As we wrapped up our time in the west, I headed out for a sunset hike. The weather has turned cloudy and windy, and I knew the lighting would be spectacular. The sky and rocks competed for my attention, changing moment by moment as the sun and clouds rearranged themselves. The sound of the coyotes howling in the distance was both beautiful and a bit worrisome to this suburbanite, and my pace quickened, scrambling quickly up and down the rocks.
As with most of the hikes I’ve taken on this trip, I spent a far amount of the time crying. Every time I become aware of my facility with my body, my gratitude wells up and spills out. I am genuinely disbelieving of my own ability, after two years of life-changing limited mobility. My heart literally sings.
The gratitude swells and I am tempted to think backward and wallow, to remember more painful times. Every time, my father’s voice interferes.
“You don’t worry about where you’ve been. You focus on where you’re going!” Stern. And loving.
,…and then I really start to cry. Because my dad said this to me countless times in the past two years. I’d voice my fear and pain and cry and every time he said the same thing. And every time I snapped out of my wallow. Because this recovery has taken determination and a focus that I don’t believe I’ve ever had to draw upon before. It is hard stuff, and my dad served as a cornerstone in this undertaking of healing with both his words and actions. For the first time in my life, I felt him as the fiercely protective father that I always felt was inside him but had not experienced. Often what I had felt was his absence. Now I felt his warmth.
The improvement, as well as this trip, I largely credit him with. Only it’s too late to tell him. Five months too late.
And so I cry. I cry because alongside my siblings, he is the person I most want to call and tell about this triumph that feels so over-whelming that I can’t even put it to words. I have taken about 100 photos of trails and rocks that I’ve been on, and I look through them, disbelieving. I cannot quite believe that I am this lucky, that I am being given this chance. And I want so badly to call and tell him about the sunset, about the colors, about the rocks, about my strong legs—and it all sticks inside of me instead. This is a different crying—big gulps and bouncing tears. And then I’ll notice that the slant of sun has changed and I’ll cycle back to the silent tears of gratitude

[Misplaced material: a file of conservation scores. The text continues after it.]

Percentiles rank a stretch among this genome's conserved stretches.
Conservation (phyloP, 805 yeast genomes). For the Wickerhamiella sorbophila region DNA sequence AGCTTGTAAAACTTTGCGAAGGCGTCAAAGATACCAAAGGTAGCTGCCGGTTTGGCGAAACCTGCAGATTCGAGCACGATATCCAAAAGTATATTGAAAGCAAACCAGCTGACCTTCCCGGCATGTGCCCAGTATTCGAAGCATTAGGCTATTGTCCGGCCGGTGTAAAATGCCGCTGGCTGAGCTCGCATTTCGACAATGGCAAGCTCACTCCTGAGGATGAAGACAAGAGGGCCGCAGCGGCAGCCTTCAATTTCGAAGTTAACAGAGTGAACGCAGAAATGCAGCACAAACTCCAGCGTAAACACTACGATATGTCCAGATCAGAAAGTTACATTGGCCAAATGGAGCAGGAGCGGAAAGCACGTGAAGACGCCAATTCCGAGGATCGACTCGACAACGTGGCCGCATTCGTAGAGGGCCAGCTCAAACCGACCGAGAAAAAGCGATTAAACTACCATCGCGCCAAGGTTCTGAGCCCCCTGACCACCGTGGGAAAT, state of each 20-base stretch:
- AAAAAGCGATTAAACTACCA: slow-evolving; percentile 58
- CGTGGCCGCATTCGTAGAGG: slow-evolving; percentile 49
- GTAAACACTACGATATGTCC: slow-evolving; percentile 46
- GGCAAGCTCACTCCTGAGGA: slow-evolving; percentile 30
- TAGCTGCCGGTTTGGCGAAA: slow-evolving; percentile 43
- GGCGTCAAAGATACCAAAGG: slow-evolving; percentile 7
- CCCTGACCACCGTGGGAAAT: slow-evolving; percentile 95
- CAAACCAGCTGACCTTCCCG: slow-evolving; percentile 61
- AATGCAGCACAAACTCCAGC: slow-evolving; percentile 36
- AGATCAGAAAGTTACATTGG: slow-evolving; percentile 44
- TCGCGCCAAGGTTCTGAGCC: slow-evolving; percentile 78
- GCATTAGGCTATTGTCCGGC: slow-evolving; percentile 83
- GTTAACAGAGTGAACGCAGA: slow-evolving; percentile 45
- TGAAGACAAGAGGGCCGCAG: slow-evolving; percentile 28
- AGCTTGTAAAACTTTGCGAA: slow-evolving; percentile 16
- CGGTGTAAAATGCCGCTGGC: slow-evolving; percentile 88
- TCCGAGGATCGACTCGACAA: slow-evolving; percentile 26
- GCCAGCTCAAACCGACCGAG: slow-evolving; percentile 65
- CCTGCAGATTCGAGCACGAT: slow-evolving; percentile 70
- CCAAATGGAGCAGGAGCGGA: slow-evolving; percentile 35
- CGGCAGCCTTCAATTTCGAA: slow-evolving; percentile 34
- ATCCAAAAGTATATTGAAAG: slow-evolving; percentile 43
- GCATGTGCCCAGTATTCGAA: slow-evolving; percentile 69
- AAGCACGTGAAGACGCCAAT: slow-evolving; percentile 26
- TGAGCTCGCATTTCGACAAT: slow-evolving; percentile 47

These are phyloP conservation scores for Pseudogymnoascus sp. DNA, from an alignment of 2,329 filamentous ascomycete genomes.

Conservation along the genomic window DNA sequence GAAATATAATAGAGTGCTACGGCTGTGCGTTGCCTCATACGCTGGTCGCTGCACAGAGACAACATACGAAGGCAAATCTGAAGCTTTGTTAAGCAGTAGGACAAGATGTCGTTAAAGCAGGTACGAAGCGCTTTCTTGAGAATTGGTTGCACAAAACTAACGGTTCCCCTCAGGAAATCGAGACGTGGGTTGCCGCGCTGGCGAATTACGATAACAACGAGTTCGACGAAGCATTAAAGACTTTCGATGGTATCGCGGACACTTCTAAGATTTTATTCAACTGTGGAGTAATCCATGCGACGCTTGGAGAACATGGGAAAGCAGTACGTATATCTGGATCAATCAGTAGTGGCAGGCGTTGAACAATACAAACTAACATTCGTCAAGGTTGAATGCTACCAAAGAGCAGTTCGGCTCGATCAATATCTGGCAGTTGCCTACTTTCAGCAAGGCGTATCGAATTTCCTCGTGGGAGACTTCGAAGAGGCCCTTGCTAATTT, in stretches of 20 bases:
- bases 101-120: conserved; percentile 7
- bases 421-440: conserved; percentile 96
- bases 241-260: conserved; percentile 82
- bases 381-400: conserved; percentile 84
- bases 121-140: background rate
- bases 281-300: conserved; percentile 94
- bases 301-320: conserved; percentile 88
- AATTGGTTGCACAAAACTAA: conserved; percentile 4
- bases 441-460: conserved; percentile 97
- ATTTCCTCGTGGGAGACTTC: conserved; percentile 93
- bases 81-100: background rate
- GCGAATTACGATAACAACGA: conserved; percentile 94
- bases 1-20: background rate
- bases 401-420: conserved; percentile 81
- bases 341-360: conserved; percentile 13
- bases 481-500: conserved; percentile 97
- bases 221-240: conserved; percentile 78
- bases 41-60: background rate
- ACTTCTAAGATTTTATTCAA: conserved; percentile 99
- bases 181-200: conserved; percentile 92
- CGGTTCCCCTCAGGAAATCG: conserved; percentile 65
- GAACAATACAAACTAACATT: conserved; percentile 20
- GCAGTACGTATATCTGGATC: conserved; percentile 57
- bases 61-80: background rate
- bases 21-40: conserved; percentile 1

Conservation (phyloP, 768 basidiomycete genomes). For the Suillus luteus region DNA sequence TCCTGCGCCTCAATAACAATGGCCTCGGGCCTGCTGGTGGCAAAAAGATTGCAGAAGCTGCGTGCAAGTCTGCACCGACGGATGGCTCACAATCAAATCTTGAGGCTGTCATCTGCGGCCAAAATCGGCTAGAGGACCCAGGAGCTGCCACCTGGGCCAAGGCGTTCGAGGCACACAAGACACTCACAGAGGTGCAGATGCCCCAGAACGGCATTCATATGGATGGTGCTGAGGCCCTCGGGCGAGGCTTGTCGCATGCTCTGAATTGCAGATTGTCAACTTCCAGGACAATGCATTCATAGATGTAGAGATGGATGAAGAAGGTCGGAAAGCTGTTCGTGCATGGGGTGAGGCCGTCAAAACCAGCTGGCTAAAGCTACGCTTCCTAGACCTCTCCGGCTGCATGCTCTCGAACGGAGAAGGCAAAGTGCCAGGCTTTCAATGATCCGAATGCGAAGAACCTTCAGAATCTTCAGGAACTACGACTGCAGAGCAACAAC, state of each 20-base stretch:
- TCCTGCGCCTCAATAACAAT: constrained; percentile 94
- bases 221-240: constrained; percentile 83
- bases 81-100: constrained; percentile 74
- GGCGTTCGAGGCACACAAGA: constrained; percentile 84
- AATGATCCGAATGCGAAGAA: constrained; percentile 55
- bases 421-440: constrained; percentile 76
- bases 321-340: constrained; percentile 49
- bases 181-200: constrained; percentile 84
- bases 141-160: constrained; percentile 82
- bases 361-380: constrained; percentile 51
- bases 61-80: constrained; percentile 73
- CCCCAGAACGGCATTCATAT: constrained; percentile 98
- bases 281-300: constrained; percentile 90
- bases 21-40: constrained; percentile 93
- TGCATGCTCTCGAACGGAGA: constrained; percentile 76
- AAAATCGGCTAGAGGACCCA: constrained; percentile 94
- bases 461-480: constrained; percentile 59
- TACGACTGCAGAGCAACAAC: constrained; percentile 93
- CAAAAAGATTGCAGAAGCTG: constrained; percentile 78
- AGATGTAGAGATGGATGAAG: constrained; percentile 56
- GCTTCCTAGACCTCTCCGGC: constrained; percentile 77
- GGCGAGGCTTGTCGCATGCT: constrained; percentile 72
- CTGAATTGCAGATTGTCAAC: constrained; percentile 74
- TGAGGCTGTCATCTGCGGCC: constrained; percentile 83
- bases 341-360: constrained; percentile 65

All so tightly woven together, I couldn’t begin to tease them apart. Not that I’d want to. That’s what these days are for me, this is my season. Days of joyful, mournful gratitude.
During our stay in California, we made a brief stop 27 years into our past. We had lived in four places during our four and a half years stationed at Camp Pendleton, but there was only one place we considered home. Our lives changed in major ways in that little four room house. It’s the house we brought our first child home to. The house where Pat left for war. The house I decorated for his return. When I think about it, I probably did as much growing up in two years on Ditmar Street as I did at my childhood home. It’s where I learned joy. And cold fear. Most important, it’s where I learned gratitude and the art of support.
As we exited the highway and neared our former home, I felt my eyes filling. So much life had passed in the twenty six years since our days with Steve and Linda, our former neighbors, and in my imagination I was going to race to their door and tell them all of it and they would somehow ease my burden, as they did 27 years ago. I would tell them and I would cry—really let things out. Just imagining that release, my eyes welled up again.
I don’t know why we thought they would be there. I hadn’t communicated with them for several years and while I never knew their ages, simple math places them into their seventies. That said, there I was, driving confidently to their house. As we pulled up our former home looked completely different. Their house looked the same, though, and I knew they were there. I quickened my pace, hurrying Pat and Jamie out of the car.
Please indulge me as I dial back time in order to introduce you Steve and Linda. They had two daughters who were teenagers during our time with them. Steve worked as a mechanic, Linda worked at the local chain drugstore. They kept their lawn nice and flew the flag every day. They loved ranch dressing—I remember they used it on pretty much everything. We were friends as soon as we moved in, but that all quickly kicked into high gear. Five months into my pregnancy we learned that Pat would be deploying for what would come to be Operation Desert Storm. He was to remain packed and would leave any day. The next day, Steve started mowing our lawn. Even bigger, he exercised our hyper one year old chocolate lab every day. With daily lab-centered visits, they began to feel like family.